Kung Fu Panda star Jack Black woke up this morning knowing he had to cavort on the Carlton pier with 40 overstuffed pandas. Mike Jones did the honors with his Nikon Coolpix.
At the jury press conference, Sean Penn was mercurial and testy: over-the-top on his shove-it-down-your-throat political agendas, and yet an uncompromising artist, the sort of filmmaker that Cannes embraces. He’s an idealist who cares deeply about his work and likes to champion the work of others. But he’s not one to hide his feelings. Everything shows. So clearly, it was a long day for him.
First the photo call, the press conference, then the black tie ceremonie de overture, which is a long red carpet affair, where folks in their seats in the Lumiere get to watch the likes of Eva Longoria Parker, Penelope Cruz, Aishwariya Rai, Dennis Hopper, Blindness stars Julianne Moore, Mark Ruffalo and Gael Garcia Bernal, and the skeletal Faye Dunaway twist for the photographers.
Jury member Sergio Castellitto looked familiar: I had just seen him in The Chronicles of Narnia sequel, in which he chews into the role of Prince Caspian’s nemesis, King Miraz. (BTW: this one is much better than the first, which I found bland and unbelievable, because the kids were so young. Prince Caspian will do gangbuster biz; the kids are older, the villains are nasty, the Narnia animals and characters are cool and there’s more action. My fave scene is the opener, when Caspian speeds through a forest at night on horseback.)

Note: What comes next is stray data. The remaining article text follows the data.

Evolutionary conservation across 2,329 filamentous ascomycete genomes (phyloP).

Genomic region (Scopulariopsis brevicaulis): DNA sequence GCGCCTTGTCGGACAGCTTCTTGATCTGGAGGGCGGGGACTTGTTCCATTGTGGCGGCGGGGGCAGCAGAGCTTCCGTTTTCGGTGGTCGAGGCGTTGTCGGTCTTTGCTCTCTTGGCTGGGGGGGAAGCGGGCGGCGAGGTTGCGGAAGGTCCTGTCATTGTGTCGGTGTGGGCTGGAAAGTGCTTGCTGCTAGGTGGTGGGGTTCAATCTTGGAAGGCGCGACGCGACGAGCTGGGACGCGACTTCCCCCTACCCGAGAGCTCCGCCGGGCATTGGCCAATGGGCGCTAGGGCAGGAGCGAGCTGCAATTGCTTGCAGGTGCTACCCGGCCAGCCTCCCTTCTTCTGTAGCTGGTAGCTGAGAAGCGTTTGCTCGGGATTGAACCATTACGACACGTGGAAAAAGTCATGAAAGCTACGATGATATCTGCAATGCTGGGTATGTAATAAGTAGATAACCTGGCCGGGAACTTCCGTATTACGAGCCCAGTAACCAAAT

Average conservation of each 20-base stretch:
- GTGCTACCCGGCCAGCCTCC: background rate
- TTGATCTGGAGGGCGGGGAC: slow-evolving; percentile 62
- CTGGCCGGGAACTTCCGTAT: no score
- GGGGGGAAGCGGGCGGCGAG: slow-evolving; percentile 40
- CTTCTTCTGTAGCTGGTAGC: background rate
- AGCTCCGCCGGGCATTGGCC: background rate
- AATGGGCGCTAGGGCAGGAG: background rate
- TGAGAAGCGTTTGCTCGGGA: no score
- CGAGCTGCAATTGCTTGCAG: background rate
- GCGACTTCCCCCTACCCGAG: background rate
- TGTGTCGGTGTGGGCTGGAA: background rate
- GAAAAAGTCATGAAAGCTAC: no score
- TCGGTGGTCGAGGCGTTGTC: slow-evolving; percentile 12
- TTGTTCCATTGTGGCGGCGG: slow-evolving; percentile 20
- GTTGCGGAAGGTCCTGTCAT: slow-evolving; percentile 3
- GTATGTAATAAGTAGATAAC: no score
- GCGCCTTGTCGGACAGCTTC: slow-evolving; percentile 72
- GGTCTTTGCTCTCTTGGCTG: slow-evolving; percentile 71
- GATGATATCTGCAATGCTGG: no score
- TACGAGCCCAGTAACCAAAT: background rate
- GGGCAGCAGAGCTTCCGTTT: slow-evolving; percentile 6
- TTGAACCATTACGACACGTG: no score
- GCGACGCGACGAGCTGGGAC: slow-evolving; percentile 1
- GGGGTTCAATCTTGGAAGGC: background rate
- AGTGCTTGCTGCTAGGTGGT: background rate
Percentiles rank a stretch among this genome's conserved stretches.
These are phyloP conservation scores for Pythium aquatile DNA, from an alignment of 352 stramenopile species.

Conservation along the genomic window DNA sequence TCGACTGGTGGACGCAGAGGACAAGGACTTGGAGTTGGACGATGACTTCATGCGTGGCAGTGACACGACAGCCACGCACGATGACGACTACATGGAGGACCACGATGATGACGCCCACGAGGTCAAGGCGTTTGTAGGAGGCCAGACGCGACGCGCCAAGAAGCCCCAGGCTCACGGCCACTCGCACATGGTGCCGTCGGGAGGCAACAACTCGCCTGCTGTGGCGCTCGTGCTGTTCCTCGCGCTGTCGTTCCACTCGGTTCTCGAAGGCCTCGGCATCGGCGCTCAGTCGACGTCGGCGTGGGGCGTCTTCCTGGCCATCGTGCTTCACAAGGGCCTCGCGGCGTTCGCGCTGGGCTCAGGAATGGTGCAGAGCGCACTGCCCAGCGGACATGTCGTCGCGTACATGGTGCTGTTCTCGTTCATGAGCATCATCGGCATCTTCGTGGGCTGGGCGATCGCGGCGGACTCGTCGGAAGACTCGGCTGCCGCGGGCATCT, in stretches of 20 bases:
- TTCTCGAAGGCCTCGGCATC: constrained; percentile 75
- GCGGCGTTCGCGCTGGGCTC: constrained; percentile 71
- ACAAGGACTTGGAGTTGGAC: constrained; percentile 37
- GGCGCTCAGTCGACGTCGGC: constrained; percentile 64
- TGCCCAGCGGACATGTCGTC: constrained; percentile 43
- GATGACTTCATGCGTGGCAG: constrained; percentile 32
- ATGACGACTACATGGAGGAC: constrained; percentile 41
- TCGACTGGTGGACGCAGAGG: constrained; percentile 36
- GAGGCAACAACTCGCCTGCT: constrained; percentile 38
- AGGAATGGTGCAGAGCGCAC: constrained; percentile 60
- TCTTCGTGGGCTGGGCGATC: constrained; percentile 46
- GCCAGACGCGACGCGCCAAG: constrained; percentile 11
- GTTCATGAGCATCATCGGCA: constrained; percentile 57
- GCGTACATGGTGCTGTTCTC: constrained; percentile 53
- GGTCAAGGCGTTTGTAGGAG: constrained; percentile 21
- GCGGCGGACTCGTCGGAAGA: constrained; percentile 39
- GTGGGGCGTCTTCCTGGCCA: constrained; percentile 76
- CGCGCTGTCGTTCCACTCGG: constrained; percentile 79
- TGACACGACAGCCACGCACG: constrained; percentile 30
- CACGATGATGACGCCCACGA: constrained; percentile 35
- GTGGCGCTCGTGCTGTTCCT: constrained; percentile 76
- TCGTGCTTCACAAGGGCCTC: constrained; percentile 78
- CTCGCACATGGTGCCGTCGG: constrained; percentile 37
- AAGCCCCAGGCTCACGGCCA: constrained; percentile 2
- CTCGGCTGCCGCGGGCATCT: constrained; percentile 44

The ritual of the jury lining up in a row on the Palais steps and greeting Gilles Jacob and Thierry Fremaux at the top is always fun. Cannes feted Penn with vet folk singer Richie Havens, who did a foot-stomping rendition of Freedom, which even the cool French gala crowd clapped along with, led by Penn. “We will do our best,” Penn told the crowd. “We will be sending home love letters to some of these films.”
I slipped out before the film started and lined up at the Salle Bazin to see animator/director Ari Folman’s Waltz with Bashir, an odd Israeli documentary that is gorgeously and effectively animated. Like the stylized Persepolis, the animation makes palatable scenes that would otherwise be horrific: hallucinatory flashbacks of Israeli soldiers on various campaigns in Lebanon, all leading to one long repressed memory of witnessing a 1982 massacre by Christian militia of Palestinians. The filmmaker makes a journey back into his mind by interviewing people who might remember what he has suppressed. Very strong film. Some of the animated characters’ POV have a vidgame feel. Early distrib response is cautious. They’ll check reviews and see where it goes.
Miramax’s outdoor Blindness party at the Carlton Plage-where Europeans were following Sean Penn’s lead and smoking like chimneys–featured a white fogbank entryway. That’s where I snapped Danny Glover. I did not see Miramax topper Daniel Battsek, but did spot SPC’s Michael Barker and Tom Bernard, the NYT’s Tony Scott, the LAT’s John Horn, Fernando Meirelles and Gael Garcia Bernal, PR men Jeff Hill and Mark Pogachefsky, Focus Features’ Jason Resnick and The Toronto FF’s Piers Handling and Cameron Bailey.